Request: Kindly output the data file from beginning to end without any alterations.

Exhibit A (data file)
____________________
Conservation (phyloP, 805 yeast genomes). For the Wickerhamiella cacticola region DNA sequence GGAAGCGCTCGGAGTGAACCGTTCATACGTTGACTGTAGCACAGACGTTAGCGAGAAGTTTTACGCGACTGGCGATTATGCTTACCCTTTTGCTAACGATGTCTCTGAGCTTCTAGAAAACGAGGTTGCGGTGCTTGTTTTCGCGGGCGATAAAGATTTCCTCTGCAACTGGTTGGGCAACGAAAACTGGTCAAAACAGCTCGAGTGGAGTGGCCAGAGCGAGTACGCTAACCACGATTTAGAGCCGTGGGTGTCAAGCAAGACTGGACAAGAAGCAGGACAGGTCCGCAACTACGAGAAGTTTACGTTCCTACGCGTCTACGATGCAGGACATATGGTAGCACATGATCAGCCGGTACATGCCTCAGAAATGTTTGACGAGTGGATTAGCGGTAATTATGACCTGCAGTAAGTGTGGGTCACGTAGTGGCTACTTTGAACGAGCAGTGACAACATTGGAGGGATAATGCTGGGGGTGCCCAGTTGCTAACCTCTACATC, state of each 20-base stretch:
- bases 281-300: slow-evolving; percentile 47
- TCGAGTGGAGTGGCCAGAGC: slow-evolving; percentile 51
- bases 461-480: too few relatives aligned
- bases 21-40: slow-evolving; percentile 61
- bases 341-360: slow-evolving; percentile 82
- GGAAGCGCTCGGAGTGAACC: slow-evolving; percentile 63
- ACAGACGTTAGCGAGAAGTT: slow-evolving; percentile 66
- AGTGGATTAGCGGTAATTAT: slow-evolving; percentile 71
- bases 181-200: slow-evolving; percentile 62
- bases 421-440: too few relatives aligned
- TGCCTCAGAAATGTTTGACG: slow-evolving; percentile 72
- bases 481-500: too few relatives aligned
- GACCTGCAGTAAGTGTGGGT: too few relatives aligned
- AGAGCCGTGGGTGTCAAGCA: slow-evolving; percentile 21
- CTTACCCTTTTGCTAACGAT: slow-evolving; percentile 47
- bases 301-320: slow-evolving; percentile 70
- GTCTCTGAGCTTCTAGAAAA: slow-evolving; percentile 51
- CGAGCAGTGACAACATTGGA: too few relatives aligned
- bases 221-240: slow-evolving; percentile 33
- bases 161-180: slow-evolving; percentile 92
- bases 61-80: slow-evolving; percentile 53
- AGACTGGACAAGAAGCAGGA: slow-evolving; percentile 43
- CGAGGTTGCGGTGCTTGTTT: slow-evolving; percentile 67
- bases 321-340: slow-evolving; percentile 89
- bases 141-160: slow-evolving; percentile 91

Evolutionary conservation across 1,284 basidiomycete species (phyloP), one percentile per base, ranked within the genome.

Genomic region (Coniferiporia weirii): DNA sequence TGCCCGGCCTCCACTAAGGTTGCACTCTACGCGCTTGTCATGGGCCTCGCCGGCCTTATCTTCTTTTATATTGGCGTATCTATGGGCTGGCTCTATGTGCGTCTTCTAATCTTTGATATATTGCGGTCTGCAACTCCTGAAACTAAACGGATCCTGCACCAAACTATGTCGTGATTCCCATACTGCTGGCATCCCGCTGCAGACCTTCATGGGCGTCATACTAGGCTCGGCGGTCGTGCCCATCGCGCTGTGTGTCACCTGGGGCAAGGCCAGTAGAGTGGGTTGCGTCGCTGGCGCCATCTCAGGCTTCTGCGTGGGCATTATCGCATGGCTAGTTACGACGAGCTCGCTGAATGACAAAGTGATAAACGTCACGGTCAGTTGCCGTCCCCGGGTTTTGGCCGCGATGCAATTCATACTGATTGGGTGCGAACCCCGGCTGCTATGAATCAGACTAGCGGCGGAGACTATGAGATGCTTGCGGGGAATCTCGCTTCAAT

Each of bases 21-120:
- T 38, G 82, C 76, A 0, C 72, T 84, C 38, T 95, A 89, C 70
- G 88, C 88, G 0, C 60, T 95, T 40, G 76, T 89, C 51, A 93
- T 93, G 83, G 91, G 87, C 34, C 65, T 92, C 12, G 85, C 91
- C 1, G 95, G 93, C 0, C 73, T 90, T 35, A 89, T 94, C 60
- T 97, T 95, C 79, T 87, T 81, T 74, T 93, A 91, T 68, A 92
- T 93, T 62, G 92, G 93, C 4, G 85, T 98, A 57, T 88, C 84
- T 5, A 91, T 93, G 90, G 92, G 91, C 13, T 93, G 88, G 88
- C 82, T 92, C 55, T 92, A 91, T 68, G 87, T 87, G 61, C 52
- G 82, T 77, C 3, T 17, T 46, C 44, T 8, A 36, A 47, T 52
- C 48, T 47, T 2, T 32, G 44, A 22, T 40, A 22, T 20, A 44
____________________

Conservation (phyloP, 805 yeast genomes). For the Wickerhamiella cacticola region DNA sequence GGAAGCGCTCGGAGTGAACCGTTCATACGTTGACTGTAGCACAGACGTTAGCGAGAAGTTTTACGCGACTGGCGATTATGCTTACCCTTTTGCTAACGATGTCTCTGAGCTTCTAGAAAACGAGGTTGCGGTGCTTGTTTTCGCGGGCGATAAAGATTTCCTCTGCAACTGGTTGGGCAACGAAAACTGGTCAAAACAGCTCGAGTGGAGTGGCCAGAGCGAGTACGCTAACCACGATTTAGAGCCGTGGGTGTCAAGCAAGACTGGACAAGAAGCAGGACAGGTCCGCAACTACGAGAAGTTTACGTTCCTACGCGTCTACGATGCAGGACATATGGTAGCACATGATCAGCCGGTACATGCCTCAGAAATGTTTGACGAGTGGATTAGCGGTAATTATGACCTGCAGTAAGTGTGGGTCACGTAGTGGCTACTTTGAACGAGCAGTGACAACATTGGAGGGATAATGCTGGGGGTGCCCAGTTGCTAACCTCTACATC, state of each 20-base stretch:
- bases 281-300: slow-evolving; percentile 47
- TCGAGTGGAGTGGCCAGAGC: slow-evolving; percentile 51
- bases 461-480: too few relatives aligned
- bases 21-40: slow-evolving; percentile 61
- bases 341-360: slow-evolving; percentile 82
- GGAAGCGCTCGGAGTGAACC: slow-evolving; percentile 63
- ACAGACGTTAGCGAGAAGTT: slow-evolving; percentile 66
- AGTGGATTAGCGGTAATTAT: slow-evolving; percentile 71
- bases 181-200: slow-evolving; percentile 62
- bases 421-440: too few relatives aligned
- TGCCTCAGAAATGTTTGACG: slow-evolving; percentile 72
- bases 481-500: too few relatives aligned
- GACCTGCAGTAAGTGTGGGT: too few relatives aligned
- AGAGCCGTGGGTGTCAAGCA: slow-evolving; percentile 21
- CTTACCCTTTTGCTAACGAT: slow-evolving; percentile 47
- bases 301-320: slow-evolving; percentile 70
- GTCTCTGAGCTTCTAGAAAA: slow-evolving; percentile 51
- CGAGCAGTGACAACATTGGA: too few relatives aligned
- bases 221-240: slow-evolving; percentile 33
- bases 161-180: slow-evolving; percentile 92
- bases 61-80: slow-evolving; percentile 53
- AGACTGGACAAGAAGCAGGA: slow-evolving; percentile 43
- CGAGGTTGCGGTGCTTGTTT: slow-evolving; percentile 67
- bases 321-340: slow-evolving; percentile 89
- bases 141-160: slow-evolving; percentile 91

Evolutionary conservation across 1,284 basidiomycete species (phyloP), one percentile per base, ranked within the genome.

Genomic region (Coniferiporia weirii): DNA sequence TGCCCGGCCTCCACTAAGGTTGCACTCTACGCGCTTGTCATGGGCCTCGCCGGCCTTATCTTCTTTTATATTGGCGTATCTATGGGCTGGCTCTATGTGCGTCTTCTAATCTTTGATATATTGCGGTCTGCAACTCCTGAAACTAAACGGATCCTGCACCAAACTATGTCGTGATTCCCATACTGCTGGCATCCCGCTGCAGACCTTCATGGGCGTCATACTAGGCTCGGCGGTCGTGCCCATCGCGCTGTGTGTCACCTGGGGCAAGGCCAGTAGAGTGGGTTGCGTCGCTGGCGCCATCTCAGGCTTCTGCGTGGGCATTATCGCATGGCTAGTTACGACGAGCTCGCTGAATGACAAAGTGATAAACGTCACGGTCAGTTGCCGTCCCCGGGTTTTGGCCGCGATGCAATTCATACTGATTGGGTGCGAACCCCGGCTGCTATGAATCAGACTAGCGGCGGAGACTATGAGATGCTTGCGGGGAATCTCGCTTCAAT

Each of bases 21-120:
- T 38, G 82, C 76, A 0, C 72, T 84, C 38, T 95, A 89, C 70
- G 88, C 88, G 0, C 60, T 95, T 40, G 76, T 89, C 51, A 93
- T 93, G 83, G 91, G 87, C 34, C 65, T 92, C 12, G 85, C 91
- C 1, G 95, G 93, C 0, C 73, T 90, T 35, A 89, T 94, C 60
- T 97, T 95, C 79, T 87, T 81, T 74, T 93, A 91, T 68, A 92
- T 93, T 62, G 92, G 93, C 4, G 85, T 98, A 57, T 88, C 84
- T 5, A 91, T 93, G 90, G 92, G 91, C 13, T 93, G 88, G 88
- C 82, T 92, C 55, T 92, A 91, T 68, G 87, T 87, G 61, C 52
- G 82, T 77, C 3, T 17, T 46, C 44, T 8, A 36, A 47, T 52
- C 48, T 47, T 2, T 32, G 44, A 22, T 40, A 22, T 20, A 44